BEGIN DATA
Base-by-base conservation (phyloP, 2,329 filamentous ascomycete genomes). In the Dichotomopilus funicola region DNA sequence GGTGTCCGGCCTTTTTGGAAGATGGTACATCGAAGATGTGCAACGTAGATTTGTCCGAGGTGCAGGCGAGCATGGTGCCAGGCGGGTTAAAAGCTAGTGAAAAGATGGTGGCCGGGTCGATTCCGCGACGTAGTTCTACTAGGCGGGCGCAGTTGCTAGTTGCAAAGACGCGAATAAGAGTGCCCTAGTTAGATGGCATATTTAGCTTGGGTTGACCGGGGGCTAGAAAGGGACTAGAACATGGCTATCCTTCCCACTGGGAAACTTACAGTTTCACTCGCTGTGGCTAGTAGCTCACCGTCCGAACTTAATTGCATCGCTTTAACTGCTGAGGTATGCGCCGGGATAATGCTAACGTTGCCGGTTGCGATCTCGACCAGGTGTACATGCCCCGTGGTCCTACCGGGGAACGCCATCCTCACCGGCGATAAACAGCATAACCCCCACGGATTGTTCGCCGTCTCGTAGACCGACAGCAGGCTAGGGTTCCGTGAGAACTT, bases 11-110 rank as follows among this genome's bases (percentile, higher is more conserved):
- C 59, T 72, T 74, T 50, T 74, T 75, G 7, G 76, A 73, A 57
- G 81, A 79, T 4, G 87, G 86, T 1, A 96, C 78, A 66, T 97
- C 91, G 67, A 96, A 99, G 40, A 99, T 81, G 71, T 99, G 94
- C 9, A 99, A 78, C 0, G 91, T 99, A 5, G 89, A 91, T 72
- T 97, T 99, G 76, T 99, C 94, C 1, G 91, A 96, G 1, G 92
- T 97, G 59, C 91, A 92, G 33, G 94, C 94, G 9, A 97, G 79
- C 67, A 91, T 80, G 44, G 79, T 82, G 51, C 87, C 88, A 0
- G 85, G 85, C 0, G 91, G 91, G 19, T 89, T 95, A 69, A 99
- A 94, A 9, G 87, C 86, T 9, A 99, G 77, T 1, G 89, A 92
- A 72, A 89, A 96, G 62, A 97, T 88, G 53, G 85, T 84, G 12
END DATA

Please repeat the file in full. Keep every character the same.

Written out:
Base-by-base conservation (phyloP, 2,329 filamentous ascomycete genomes). In the Dichotomopilus funicola region DNA sequence GGTGTCCGGCCTTTTTGGAAGATGGTACATCGAAGATGTGCAACGTAGATTTGTCCGAGGTGCAGGCGAGCATGGTGCCAGGCGGGTTAAAAGCTAGTGAAAAGATGGTGGCCGGGTCGATTCCGCGACGTAGTTCTACTAGGCGGGCGCAGTTGCTAGTTGCAAAGACGCGAATAAGAGTGCCCTAGTTAGATGGCATATTTAGCTTGGGTTGACCGGGGGCTAGAAAGGGACTAGAACATGGCTATCCTTCCCACTGGGAAACTTACAGTTTCACTCGCTGTGGCTAGTAGCTCACCGTCCGAACTTAATTGCATCGCTTTAACTGCTGAGGTATGCGCCGGGATAATGCTAACGTTGCCGGTTGCGATCTCGACCAGGTGTACATGCCCCGTGGTCCTACCGGGGAACGCCATCCTCACCGGCGATAAACAGCATAACCCCCACGGATTGTTCGCCGTCTCGTAGACCGACAGCAGGCTAGGGTTCCGTGAGAACTT, bases 11-110 rank as follows among this genome's bases (percentile, higher is more conserved):
- C 59, T 72, T 74, T 50, T 74, T 75, G 7, G 76, A 73, A 57
- G 81, A 79, T 4, G 87, G 86, T 1, A 96, C 78, A 66, T 97
- C 91, G 67, A 96, A 99, G 40, A 99, T 81, G 71, T 99, G 94
- C 9, A 99, A 78, C 0, G 91, T 99, A 5, G 89, A 91, T 72
- T 97, T 99, G 76, T 99, C 94, C 1, G 91, A 96, G 1, G 92
- T 97, G 59, C 91, A 92, G 33, G 94, C 94, G 9, A 97, G 79
- C 67, A 91, T 80, G 44, G 79, T 82, G 51, C 87, C 88, A 0
- G 85, G 85, C 0, G 91, G 91, G 19, T 89, T 95, A 69, A 99
- A 94, A 9, G 87, C 86, T 9, A 99, G 77, T 1, G 89, A 92
- A 72, A 89, A 96, G 62, A 97, T 88, G 53, G 85, T 84, G 12